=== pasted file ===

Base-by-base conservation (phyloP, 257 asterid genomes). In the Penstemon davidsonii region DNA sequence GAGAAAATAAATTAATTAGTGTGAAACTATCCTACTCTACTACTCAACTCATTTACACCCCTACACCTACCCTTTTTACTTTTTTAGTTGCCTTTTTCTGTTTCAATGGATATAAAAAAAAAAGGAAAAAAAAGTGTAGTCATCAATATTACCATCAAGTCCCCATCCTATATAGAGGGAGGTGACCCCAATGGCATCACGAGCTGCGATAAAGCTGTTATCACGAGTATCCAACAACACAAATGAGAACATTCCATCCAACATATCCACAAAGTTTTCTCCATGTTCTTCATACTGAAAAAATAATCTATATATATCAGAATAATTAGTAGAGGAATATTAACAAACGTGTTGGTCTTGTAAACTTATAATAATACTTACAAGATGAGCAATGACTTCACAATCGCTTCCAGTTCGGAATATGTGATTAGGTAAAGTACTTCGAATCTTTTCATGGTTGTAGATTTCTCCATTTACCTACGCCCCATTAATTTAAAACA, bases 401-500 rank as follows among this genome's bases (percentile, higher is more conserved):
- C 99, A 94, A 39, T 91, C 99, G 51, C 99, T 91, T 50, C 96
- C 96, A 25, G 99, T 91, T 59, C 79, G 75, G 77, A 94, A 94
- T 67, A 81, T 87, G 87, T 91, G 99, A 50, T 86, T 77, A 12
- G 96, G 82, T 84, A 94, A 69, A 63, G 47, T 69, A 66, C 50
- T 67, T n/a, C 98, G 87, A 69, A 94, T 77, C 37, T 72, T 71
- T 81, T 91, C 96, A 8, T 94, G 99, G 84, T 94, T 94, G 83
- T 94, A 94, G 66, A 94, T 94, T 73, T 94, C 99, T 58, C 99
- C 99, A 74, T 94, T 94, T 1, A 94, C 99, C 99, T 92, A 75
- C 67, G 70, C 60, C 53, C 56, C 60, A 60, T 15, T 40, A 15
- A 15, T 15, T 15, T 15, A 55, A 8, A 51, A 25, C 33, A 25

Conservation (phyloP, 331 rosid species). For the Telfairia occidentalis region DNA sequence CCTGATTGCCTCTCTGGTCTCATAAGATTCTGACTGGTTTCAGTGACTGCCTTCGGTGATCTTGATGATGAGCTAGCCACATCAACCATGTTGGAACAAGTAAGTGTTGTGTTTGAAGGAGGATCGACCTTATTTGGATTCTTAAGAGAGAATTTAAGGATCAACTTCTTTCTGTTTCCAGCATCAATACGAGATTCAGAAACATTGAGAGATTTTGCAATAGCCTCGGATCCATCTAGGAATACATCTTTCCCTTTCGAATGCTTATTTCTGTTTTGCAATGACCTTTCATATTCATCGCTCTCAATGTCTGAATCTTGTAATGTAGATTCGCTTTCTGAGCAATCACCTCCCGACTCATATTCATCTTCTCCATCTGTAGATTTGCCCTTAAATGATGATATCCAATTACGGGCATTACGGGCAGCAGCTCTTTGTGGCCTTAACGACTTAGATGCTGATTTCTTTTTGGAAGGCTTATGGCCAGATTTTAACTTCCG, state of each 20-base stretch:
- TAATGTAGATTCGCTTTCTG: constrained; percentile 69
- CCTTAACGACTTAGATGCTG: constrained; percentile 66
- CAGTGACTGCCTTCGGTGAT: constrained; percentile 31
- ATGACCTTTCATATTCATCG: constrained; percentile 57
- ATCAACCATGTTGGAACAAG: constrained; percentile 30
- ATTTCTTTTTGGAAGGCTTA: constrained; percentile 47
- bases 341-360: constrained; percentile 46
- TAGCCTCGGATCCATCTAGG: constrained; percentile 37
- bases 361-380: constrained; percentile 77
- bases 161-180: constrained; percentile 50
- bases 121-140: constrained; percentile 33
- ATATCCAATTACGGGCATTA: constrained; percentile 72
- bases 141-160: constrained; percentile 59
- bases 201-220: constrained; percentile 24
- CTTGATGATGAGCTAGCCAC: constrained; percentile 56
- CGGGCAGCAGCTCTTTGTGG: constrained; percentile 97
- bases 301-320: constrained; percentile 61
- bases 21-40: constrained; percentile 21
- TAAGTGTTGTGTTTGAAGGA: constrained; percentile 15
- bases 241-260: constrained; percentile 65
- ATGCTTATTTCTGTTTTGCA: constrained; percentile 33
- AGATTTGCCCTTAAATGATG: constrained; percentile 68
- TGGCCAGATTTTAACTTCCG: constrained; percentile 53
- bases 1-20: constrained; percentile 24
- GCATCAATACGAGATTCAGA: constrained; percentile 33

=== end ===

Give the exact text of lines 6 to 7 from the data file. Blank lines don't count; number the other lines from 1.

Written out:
- T 67, T n/a, C 98, G 87, A 69, A 94, T 77, C 37, T 72, T 71
- T 81, T 91, C 96, A 8, T 94, G 99, G 84, T 94, T 94, G 83